Bee Hives – What Are the Main Parts of a Bee Hive?

If you’re interested in getting into beekeeping, one of the things you’ll definitely want to learn about are the main parts of bee hives. Not everything that you see out there on the Internet is really required, and there are certainly lots of options. This article gives you a quick background on the parts you’ll need to get started and what you can wait on.

Since there are a number of components to most hives, one way to start this discussion is to work from ground up, starting with the hive stand. It doesn’t need to be anything fancy, but it just needs to keep the hive off of the ground. I like using blocks of cinder since they’re pretty inexpensive and last, or you could use wood. Whatever you use, it will be used to support the bottom board, which is the foundation of the hive. This is where the opening to hive is placed.

On top of that sits the main part of the hive – the hive body. This is also commonly called a “super”, and a hive will usually have one or two supers. They come in different depths (from shallow to deep). Inside the supers are the frames, which are removable and carry the wax foundation into which the bees build their honeycomb. Anyway, most supers will hold ten frames, but there are some that hold different numbers. It doesn’t matter too much, as long as it doesn’t get too crowded – I’d just recommend sticking to a number that’s easy for you to manage. One optional component that I’d like to mention now is the queen extruder, which is used to trap the queen where you want her to lay eggs.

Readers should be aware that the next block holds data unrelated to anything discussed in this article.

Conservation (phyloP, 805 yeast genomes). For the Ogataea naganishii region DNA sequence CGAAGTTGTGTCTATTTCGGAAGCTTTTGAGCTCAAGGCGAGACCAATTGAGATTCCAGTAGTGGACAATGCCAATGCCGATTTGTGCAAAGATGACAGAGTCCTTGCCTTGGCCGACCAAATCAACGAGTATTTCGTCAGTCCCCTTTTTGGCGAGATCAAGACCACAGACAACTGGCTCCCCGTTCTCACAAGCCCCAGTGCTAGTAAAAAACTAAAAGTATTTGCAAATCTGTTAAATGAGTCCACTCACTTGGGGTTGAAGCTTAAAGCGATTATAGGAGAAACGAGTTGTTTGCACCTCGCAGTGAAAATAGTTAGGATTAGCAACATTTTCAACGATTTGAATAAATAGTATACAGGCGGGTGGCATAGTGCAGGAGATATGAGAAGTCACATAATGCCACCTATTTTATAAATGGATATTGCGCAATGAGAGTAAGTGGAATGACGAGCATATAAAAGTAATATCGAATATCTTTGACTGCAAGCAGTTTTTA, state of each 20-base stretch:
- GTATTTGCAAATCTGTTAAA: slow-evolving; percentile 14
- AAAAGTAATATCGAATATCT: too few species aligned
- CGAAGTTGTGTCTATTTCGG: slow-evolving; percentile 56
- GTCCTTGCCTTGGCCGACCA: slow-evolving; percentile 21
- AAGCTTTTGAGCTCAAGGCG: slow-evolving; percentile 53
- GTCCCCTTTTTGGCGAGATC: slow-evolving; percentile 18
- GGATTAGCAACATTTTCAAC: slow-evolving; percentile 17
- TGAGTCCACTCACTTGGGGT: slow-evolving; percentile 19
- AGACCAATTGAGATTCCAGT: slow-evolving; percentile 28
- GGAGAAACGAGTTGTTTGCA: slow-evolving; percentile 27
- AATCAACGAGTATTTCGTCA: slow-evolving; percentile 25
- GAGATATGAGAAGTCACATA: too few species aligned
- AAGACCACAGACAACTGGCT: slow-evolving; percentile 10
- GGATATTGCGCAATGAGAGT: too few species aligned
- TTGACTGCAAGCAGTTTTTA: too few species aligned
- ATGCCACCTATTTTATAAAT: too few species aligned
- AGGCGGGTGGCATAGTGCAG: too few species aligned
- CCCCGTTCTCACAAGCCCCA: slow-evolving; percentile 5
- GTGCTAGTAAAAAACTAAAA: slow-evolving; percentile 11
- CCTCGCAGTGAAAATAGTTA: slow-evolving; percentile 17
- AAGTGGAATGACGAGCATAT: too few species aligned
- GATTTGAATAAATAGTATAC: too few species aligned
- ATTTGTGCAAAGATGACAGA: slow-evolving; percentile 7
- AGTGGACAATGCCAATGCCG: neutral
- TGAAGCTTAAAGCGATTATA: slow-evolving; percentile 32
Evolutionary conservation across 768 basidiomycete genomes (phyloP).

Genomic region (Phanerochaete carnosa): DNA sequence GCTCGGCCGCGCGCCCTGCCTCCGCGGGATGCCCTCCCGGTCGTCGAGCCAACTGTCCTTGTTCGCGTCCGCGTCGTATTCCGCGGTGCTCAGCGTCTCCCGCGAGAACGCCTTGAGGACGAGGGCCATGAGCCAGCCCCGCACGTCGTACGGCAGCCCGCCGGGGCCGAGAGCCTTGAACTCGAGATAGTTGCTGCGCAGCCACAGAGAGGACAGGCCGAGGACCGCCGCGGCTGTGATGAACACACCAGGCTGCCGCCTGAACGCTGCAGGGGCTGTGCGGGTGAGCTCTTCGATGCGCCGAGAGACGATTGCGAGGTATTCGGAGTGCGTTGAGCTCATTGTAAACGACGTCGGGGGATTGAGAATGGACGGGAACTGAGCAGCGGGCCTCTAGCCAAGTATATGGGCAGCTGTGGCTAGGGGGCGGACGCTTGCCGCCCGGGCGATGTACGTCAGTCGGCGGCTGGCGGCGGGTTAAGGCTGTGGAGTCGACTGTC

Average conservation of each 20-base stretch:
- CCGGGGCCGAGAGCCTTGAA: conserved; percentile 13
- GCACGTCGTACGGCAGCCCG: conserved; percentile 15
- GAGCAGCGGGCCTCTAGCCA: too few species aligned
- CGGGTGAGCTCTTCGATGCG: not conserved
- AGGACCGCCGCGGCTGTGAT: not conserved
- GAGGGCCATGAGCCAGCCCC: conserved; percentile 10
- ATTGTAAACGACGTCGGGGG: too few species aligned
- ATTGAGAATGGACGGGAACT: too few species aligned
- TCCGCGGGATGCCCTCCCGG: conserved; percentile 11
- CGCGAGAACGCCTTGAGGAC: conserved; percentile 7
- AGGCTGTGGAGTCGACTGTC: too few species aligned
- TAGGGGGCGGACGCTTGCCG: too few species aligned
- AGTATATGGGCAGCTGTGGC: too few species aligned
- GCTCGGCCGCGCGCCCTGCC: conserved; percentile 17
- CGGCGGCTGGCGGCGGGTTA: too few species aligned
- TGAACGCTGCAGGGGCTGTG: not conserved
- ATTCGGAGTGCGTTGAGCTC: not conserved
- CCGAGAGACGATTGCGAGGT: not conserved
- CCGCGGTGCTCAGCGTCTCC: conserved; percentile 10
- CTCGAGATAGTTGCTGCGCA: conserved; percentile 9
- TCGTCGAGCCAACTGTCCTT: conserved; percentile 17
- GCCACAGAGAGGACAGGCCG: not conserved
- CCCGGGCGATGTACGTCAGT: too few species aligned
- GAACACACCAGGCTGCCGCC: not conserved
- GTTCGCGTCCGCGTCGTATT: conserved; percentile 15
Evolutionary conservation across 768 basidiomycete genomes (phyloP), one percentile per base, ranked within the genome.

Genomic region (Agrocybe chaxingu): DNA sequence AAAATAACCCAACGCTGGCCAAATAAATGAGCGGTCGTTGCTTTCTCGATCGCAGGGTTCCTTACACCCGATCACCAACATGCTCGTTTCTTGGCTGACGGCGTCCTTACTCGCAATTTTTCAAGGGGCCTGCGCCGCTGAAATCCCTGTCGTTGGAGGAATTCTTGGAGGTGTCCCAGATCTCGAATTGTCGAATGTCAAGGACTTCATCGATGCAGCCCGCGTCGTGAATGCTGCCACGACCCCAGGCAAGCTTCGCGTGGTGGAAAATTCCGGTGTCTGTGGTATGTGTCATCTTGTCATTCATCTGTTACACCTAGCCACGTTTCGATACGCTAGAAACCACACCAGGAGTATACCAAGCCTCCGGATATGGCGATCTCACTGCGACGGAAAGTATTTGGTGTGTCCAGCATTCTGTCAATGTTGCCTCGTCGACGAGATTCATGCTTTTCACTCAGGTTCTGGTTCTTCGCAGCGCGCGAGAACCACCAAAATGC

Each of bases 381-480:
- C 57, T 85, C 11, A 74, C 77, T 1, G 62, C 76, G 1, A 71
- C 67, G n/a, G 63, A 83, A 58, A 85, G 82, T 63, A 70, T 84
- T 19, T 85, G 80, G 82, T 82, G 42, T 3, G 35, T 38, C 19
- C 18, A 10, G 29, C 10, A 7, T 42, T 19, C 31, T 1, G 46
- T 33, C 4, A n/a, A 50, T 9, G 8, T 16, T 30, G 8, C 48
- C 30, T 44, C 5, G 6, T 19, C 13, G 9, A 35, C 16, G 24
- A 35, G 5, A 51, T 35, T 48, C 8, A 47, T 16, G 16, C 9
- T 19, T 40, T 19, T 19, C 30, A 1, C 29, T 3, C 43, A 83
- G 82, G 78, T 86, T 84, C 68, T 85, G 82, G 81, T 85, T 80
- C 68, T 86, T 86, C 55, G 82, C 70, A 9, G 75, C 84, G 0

Now is where things get interesting. Above the hive body is the honey super, where the majority of the honey is stored (you were probably wondering when we’d get to that part, right?) My advice here is not to use one that is too deep, because they can get heavy when fully loaded with honey! Above the honey super I usually recommend putting an inner cover to act as an extra buffer of space between the honey super and the outer cover of the hive, but this step is optional. What is required however is that outer cover, which protects the hive from the elements (you don’t your bees getting rained on!)

Well that should be enough to point you in the right direction with your new bee hive! The truth is that bee hives and beekeeping are loads of fun, and always a new adventure each season. Enjoy, and thanks for reading!

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